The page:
While the ability to conduct video calls via iPhones is likely not the driving factor moving US physicians to adopt the devices, Apple's built-in video chat feature FaceTime, has helped set the iPhone 4 apart from the competition. Video chat is one feature that Android users had to turn to third party app developers to use -- until now.
Google announced that it will be launching its own native video chat service for devices running its Android OS -- including tablets -- through its Version 2.3.4 upgrade set to release over the next few weeks. The system will interoperate with anyone using Google Talk video chat on their computer, and unlike Apple's solution, Google's solution will work with PCs, according to various reports. Video chatters will be able to make calls over WiFi or on a 3G/4G connection if their carrier supports it.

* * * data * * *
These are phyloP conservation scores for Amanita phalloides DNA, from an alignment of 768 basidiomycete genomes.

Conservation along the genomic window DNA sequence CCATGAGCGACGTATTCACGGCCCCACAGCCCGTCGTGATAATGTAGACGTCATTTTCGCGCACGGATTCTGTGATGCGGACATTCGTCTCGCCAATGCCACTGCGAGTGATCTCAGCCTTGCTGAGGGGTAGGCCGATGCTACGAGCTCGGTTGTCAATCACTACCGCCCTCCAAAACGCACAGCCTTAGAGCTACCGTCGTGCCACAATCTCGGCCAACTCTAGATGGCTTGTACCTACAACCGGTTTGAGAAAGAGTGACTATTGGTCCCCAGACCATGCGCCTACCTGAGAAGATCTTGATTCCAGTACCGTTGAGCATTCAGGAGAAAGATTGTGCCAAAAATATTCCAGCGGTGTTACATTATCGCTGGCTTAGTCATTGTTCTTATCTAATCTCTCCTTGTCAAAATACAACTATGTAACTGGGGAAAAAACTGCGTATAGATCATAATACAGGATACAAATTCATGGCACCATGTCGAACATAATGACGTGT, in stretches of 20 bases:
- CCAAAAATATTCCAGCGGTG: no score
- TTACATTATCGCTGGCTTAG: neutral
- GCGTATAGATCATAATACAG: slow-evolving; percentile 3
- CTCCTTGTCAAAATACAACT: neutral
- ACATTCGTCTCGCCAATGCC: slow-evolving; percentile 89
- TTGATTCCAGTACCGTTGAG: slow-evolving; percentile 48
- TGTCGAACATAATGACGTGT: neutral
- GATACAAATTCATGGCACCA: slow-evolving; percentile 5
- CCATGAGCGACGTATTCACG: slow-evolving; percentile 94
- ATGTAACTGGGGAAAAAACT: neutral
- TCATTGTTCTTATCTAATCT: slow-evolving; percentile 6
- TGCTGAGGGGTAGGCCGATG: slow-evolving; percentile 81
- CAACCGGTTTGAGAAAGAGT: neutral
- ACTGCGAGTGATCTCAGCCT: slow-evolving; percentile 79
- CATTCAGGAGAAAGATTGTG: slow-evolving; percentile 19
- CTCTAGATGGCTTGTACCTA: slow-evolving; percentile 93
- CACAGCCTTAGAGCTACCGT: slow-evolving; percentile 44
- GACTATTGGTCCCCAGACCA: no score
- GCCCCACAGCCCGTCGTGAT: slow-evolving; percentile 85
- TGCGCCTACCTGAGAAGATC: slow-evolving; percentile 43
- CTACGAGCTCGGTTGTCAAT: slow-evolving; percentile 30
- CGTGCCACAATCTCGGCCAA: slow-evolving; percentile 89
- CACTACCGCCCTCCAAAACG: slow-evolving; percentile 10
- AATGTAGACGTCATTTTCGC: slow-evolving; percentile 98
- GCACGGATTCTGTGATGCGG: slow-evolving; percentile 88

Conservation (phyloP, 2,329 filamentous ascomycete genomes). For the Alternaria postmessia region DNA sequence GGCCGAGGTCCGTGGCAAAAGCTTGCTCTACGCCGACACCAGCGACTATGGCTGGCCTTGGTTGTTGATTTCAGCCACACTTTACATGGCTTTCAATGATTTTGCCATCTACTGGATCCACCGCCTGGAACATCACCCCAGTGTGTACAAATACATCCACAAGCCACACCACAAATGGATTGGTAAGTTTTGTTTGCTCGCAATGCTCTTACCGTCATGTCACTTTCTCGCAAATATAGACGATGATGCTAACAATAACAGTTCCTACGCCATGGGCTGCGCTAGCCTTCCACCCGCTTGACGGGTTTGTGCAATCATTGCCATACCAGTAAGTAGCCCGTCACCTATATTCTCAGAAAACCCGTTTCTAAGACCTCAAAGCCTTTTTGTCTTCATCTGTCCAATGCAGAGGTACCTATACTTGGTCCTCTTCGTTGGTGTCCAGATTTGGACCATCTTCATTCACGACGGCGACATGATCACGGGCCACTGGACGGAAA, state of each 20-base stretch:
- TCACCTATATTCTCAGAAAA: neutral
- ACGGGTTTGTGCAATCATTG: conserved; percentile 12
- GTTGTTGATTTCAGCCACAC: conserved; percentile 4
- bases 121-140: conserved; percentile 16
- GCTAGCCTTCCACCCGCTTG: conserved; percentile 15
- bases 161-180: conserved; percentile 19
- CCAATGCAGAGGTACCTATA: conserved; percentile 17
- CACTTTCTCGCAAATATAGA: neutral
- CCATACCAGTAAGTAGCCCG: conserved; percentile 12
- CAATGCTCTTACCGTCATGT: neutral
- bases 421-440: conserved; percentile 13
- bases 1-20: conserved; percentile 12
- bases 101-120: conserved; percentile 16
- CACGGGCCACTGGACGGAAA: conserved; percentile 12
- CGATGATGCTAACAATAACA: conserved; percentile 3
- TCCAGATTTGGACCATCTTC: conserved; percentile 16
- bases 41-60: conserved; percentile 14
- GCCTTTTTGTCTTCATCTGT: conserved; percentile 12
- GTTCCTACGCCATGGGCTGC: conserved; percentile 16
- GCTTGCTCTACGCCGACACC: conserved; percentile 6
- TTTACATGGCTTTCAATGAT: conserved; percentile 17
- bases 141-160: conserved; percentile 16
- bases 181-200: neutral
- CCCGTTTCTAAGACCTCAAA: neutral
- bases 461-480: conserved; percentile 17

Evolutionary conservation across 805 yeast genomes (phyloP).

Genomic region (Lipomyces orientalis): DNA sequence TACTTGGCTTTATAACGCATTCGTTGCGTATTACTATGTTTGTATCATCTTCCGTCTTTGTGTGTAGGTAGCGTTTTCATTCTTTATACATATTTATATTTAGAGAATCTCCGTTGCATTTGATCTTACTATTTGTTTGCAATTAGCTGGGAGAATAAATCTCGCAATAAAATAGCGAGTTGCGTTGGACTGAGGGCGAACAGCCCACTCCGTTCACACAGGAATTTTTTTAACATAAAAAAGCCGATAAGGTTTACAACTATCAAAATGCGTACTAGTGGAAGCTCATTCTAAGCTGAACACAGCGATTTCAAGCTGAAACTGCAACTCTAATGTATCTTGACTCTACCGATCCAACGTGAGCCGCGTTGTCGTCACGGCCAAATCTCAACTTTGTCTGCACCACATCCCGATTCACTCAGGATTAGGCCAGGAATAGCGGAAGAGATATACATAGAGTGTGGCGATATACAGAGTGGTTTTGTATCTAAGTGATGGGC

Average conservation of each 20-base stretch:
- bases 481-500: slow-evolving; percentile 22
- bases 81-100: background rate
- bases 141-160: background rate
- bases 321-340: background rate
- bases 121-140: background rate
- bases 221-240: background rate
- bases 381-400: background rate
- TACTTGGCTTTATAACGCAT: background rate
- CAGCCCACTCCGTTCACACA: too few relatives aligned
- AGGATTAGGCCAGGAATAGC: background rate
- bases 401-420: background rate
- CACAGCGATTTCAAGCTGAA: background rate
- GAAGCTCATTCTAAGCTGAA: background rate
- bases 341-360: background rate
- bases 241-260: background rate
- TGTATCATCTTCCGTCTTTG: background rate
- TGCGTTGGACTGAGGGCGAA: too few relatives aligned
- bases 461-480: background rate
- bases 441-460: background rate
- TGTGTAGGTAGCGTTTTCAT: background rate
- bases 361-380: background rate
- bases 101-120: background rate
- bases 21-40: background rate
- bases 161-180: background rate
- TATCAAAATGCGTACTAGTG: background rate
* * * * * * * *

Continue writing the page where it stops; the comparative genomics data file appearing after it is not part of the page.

Android users with the Nexus S will be the first to get the Android 2.3.4 upgrade with the video chat feature enabled. Other users will be receiving the upgrade over the air in a slower roll out.
Opening up native video chat on the Android platform will have some interesting ramifications for the mHealth would if the launch of FaceTime was any indication. Shortly after FaceTime launched the 3G Doctor service in the UK began offering by using doctor consultations over Apple's video calling app.
Polycom, one of the biggest players in video conferencing for healthcare, announced its intent to create a mobile video service app for Samsung's Android Galaxy Tab last November.